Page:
In the Footsteps of the Diamond Dog
As the popular exhibit entitled “David Bowie Is” continues to captivate fans around the world, this month we thought we would take a look at 10 notable landmarks that David Bowie touched in America.
Starting with his very first concert here and covering some video sites, recording studios and even an arrest site, these are but a few of the places made hallowed by the Diamond Dog, the Thin White Duke- whatever you refer to him as – we’ll just call him Bowie.
- Cleveland Public Hall Convention Center – 500 Lakeside Avenue Cleveland, Ohio
David Bowie made his American concert debut here in Cleveland on September 22, 1972, when he premiered his outrageously revolutionary Ziggy Stardust show with the Spiders from Mars at the Cleveland Music Hall. The orange-haired Bowie, who sailed over to America due to a fear of flying, almost saw the show cancelled by his manager, Tony DeFries, over the size of the piano that was provided in the 3,500–seat hall.
However, a new piano was borrowed from the Cleveland Symphony Orchestra and the show went on. (The band Fumbal opened the show.) A post-concert party was held that night at the Hollenden House Hotel, which was located in Cleveland at 610 Superior Avenue. (Bowie would return to play this venue in 1974 during his elaborate Diamond Dogs tour.)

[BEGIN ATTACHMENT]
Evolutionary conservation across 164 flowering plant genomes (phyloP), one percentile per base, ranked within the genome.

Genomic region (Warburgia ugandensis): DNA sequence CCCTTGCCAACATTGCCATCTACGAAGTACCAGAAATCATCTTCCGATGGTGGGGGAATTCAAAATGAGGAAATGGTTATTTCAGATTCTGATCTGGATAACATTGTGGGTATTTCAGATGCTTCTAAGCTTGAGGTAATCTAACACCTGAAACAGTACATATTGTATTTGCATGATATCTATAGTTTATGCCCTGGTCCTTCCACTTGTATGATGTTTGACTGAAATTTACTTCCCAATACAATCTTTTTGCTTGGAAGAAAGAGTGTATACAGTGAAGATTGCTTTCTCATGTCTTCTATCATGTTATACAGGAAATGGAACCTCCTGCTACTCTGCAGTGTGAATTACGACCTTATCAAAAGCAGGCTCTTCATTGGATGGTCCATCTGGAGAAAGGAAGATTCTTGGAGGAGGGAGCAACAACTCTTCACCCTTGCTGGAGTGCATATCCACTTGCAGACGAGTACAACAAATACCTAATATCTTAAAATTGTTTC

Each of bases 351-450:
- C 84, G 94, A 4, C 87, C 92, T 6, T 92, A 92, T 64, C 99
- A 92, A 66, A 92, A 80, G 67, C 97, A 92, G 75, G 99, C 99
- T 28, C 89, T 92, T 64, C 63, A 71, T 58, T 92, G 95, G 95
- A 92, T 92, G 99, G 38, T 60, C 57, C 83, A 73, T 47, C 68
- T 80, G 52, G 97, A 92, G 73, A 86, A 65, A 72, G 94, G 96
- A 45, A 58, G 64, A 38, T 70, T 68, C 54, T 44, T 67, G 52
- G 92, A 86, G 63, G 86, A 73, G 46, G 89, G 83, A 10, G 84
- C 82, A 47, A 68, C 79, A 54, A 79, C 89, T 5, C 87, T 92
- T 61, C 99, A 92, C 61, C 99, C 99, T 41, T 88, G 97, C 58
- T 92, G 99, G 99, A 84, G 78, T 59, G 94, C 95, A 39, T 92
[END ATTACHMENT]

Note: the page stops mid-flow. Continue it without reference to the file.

- Santa Monica Civic Auditorium – 1855 Main St. Santa Monica, California
Santa Monica ’72 was originally one of David Bowie’s most popular bootleg albums. Eventually it was released officially and features a blistering Ziggy Stardust show recorded here on October 20, 1972.
- Rodney Bingenheimer’s – 7561 Sunset Boulevard Hollywood, California
In the early 1970s, this was the center of glitter and glam rock and roll along Sunset Boulevard.
Rodney Bingenheimer’s English Disco was where Marc Bolan, Led Zeppelin, Queen and dozens of others congregated to listen to live music and hang out. Bingenheimer himself was a local legend—a DJ and tastemaker who earned the unofficial title of “Mayor of Sunset Strip.”
This is also where the famed DJ also brought David Bowie upon his arrival to Hollywood in 1973 for some of his first west coast Ziggy Stardust shows.
- Max’s Kansas City – 213 Park Avenue South (between 17th and 18th off Union Square) New York, New York
“Max’s Kansas City was the exact spot where Pop Art and Pop Life came together in the 1960s.” So said Andy Warhol, and he should know, because he held court here for many years.
From the mid ’60s through the end of the ’70s, this is where much of New York City’s music and artistic culture developed. The house band for a time was the Velvet Underground, followed by the New York Dolls. Aerosmith was discovered here. Bruce Springsteen opened for Bob Marley here.
“Upstairs” at Max’s was the place to be in the glitter-packed early ’70s, hanging out with Alice Cooper, Todd Rundgren, Mick Jagger, Iggy Pop, the New York Dolls and many others. This was a hangout of Bowie’s in 1973-74 whenever he visited New York. Today, it’s a gourmet market.
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